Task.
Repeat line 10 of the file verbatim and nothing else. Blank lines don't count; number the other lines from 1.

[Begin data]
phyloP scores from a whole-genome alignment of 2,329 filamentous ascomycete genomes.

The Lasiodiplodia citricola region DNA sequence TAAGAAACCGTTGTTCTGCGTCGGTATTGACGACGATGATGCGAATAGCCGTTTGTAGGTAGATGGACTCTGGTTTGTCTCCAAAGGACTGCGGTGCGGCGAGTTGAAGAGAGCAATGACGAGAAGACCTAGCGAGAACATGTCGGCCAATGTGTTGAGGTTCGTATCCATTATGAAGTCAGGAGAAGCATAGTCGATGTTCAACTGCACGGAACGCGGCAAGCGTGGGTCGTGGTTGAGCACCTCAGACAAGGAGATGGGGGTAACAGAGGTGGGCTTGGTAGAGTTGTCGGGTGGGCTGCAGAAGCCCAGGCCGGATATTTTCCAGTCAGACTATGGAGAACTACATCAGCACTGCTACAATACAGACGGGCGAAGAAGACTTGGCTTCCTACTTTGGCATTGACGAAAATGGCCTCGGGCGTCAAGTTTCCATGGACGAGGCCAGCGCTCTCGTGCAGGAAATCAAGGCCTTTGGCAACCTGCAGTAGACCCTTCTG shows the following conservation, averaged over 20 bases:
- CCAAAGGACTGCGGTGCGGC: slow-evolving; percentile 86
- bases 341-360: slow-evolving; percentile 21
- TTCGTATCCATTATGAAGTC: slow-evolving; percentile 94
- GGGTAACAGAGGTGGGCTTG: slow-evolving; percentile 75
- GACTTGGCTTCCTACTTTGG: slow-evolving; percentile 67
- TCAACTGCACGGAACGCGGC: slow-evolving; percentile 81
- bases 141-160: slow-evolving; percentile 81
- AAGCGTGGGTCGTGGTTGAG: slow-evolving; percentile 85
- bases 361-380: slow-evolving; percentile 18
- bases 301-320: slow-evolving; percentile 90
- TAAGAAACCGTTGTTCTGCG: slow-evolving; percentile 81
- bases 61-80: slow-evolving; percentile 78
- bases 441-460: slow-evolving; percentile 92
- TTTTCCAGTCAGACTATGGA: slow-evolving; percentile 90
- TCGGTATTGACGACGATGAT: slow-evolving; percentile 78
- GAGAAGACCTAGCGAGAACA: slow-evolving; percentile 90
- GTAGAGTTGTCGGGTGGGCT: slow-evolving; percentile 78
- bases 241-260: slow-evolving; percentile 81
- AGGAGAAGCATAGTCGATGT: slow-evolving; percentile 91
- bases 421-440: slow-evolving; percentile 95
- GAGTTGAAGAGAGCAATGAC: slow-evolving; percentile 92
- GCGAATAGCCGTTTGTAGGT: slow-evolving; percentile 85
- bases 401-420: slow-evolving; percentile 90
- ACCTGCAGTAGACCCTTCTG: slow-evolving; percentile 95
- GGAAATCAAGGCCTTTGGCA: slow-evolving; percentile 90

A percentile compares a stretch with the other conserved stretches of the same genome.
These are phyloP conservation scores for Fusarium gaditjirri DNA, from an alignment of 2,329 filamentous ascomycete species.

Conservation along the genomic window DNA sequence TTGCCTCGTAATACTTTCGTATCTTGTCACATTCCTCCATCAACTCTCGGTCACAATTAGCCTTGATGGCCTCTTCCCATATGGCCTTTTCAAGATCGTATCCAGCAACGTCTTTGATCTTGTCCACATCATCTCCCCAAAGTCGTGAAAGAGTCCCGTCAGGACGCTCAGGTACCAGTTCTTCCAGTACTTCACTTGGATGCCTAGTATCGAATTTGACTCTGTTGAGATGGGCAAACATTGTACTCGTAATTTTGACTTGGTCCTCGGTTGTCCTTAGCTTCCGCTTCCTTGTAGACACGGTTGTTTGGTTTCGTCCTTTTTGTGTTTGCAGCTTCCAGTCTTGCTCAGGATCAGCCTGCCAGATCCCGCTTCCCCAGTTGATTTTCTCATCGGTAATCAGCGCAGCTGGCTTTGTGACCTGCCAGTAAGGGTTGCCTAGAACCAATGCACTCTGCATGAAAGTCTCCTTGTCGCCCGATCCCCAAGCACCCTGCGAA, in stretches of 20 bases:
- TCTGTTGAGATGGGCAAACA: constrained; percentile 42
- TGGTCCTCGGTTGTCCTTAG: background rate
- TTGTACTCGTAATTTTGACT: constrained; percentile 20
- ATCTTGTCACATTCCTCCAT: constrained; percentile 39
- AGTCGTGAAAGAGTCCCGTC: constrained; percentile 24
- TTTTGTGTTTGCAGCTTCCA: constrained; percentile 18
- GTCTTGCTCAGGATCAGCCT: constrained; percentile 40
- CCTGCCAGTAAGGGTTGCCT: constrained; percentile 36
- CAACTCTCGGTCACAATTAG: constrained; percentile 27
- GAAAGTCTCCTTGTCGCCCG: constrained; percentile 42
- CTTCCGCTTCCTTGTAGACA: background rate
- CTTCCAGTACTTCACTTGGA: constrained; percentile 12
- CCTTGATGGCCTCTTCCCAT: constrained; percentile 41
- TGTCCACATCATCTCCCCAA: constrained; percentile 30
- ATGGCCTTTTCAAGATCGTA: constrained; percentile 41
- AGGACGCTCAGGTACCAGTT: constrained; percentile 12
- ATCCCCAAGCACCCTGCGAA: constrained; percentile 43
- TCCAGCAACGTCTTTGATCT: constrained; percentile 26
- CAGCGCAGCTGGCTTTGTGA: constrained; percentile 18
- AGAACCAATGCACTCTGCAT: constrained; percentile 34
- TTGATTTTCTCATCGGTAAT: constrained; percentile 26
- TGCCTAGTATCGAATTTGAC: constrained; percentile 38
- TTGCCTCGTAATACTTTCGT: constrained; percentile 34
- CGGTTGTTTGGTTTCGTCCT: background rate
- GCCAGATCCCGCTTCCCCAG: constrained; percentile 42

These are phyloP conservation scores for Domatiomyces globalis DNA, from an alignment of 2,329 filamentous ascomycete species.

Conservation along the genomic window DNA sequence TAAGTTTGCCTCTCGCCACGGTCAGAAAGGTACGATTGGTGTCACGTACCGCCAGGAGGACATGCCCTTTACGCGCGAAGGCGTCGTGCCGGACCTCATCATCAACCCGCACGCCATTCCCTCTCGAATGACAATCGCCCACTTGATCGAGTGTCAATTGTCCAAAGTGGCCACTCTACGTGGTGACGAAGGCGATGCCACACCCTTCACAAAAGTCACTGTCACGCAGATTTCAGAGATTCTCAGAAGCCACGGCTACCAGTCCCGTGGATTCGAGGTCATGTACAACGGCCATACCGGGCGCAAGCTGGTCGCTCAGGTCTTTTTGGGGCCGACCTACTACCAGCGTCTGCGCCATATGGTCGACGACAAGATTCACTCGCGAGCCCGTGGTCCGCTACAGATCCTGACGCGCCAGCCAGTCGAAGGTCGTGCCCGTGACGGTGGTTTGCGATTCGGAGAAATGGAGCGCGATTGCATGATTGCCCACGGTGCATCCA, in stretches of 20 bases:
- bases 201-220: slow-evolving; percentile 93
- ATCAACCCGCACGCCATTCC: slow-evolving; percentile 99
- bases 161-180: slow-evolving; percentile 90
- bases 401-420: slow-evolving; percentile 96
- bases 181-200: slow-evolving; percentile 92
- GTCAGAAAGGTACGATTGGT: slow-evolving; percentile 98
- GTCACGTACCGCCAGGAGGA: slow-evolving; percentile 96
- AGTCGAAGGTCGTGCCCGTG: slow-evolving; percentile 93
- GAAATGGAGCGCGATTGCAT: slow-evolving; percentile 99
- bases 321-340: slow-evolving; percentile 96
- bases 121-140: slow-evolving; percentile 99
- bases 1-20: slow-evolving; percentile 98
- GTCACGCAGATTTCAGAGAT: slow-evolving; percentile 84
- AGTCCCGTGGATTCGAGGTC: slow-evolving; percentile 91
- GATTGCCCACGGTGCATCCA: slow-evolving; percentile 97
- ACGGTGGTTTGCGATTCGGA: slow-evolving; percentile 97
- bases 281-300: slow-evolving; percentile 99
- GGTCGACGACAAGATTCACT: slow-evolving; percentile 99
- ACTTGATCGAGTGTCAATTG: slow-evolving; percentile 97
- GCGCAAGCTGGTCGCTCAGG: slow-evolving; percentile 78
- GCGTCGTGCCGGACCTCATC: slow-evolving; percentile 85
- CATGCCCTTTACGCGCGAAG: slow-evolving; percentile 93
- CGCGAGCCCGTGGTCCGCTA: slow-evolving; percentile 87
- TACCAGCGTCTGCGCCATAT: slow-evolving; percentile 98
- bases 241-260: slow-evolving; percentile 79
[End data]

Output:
- AAGCGTGGGTCGTGGTTGAG: slow-evolving; percentile 85